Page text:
Because the IGS Satellites are military intelligence spacecraft, details on their design and operation are not provided. IGS spacecraft are built by Mitsubishi Electric, likely based on a commercial satellite bus. Friday’s launch will involve a high-resolution Synthetic Aperture Radar Satellite, capable of peering through clouds and collecting imagery at all times of day at a ground resolution of approximately one meter.

Under international agreements, the U.S. does not release orbital tracking data for IGS satellites, however, satellite trackers keep tabs on orbital activity of all classified satellites including the IGS birds, providing insight into their operational status.

IGS launches are treated as semi-secret missions – the identity of the satellites is announced prior to launch, however, no information is released on the satellite design, mission and status. There will be no official broadcast of the launch, but amateur groups like NVS usually provide a webcast from the launch viewing area and a confirmation of launch success will be provided through JAXA and launch vehicle operator Mitsubishi Heavy.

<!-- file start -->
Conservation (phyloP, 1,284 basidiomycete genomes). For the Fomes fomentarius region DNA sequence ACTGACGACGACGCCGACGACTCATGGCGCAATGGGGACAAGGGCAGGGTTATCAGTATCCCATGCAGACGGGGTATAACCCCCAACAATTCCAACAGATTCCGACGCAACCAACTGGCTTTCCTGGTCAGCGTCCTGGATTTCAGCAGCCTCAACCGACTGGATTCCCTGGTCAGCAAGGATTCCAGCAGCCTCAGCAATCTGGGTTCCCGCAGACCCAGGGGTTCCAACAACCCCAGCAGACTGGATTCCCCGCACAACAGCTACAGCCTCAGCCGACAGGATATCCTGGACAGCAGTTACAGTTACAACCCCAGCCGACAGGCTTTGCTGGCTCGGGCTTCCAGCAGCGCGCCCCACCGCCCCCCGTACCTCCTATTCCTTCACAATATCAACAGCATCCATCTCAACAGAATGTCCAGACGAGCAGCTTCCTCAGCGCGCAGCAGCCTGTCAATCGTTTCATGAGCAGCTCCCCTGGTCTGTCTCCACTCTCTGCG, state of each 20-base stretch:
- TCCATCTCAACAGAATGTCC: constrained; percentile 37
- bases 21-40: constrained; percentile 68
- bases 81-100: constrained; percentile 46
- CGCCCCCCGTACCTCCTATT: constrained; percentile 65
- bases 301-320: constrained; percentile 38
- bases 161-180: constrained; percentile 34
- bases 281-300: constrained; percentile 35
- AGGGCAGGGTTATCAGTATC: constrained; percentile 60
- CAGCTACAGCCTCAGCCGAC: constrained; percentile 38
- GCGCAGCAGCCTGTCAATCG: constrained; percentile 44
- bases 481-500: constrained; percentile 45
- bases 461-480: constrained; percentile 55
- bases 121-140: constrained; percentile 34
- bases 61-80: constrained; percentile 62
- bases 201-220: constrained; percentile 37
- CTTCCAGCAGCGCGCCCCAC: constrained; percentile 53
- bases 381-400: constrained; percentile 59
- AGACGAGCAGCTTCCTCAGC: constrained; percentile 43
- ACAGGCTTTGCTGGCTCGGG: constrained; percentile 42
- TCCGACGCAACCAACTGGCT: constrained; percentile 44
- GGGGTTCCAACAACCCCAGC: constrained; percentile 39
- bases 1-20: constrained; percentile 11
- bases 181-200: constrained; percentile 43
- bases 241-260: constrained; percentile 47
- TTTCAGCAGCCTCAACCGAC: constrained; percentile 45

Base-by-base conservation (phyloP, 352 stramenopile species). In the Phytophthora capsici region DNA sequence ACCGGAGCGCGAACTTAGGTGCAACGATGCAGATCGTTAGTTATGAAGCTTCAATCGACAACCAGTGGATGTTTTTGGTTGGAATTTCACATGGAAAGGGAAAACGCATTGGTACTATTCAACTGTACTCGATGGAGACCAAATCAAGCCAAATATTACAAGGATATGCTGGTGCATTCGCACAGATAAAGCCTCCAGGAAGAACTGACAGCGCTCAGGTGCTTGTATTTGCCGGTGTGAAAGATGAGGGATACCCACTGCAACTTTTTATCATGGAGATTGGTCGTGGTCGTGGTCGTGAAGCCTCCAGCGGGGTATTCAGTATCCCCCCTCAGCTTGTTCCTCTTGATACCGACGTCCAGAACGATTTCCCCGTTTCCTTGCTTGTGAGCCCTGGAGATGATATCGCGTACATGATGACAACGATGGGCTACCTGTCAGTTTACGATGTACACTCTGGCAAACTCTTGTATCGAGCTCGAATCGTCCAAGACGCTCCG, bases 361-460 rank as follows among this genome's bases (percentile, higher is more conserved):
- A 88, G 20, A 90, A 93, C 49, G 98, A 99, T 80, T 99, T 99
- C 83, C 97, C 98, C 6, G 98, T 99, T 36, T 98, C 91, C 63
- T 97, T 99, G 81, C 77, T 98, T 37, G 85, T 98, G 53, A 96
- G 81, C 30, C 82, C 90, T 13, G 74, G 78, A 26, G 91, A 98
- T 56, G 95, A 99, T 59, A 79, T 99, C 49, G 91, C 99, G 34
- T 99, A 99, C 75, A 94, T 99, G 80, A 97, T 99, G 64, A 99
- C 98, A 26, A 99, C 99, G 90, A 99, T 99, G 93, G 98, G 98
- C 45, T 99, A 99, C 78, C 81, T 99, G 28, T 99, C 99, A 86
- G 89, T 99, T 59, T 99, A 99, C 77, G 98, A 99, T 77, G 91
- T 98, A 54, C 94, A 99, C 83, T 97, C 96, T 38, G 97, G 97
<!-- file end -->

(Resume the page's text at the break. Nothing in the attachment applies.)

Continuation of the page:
The first IGS mission blasted off from Tanegashima in March 2003 and placed into orbit a pair of satellites – one hosting a high-resolution imaging payload delivering black-and-white images at a ground resolution of one meter while the other satellite carried a Synthetic Aperture Radar with a resolution better than three meters. IGS-1A and B entered a formation with one following the other 490 Kilometers in altitude at 37 minutes separation, passing over North Korea every day just before noon. The second IGS pair never arrived in orbit due to a failure encountered by its H-IIA launch vehicle in November 2003.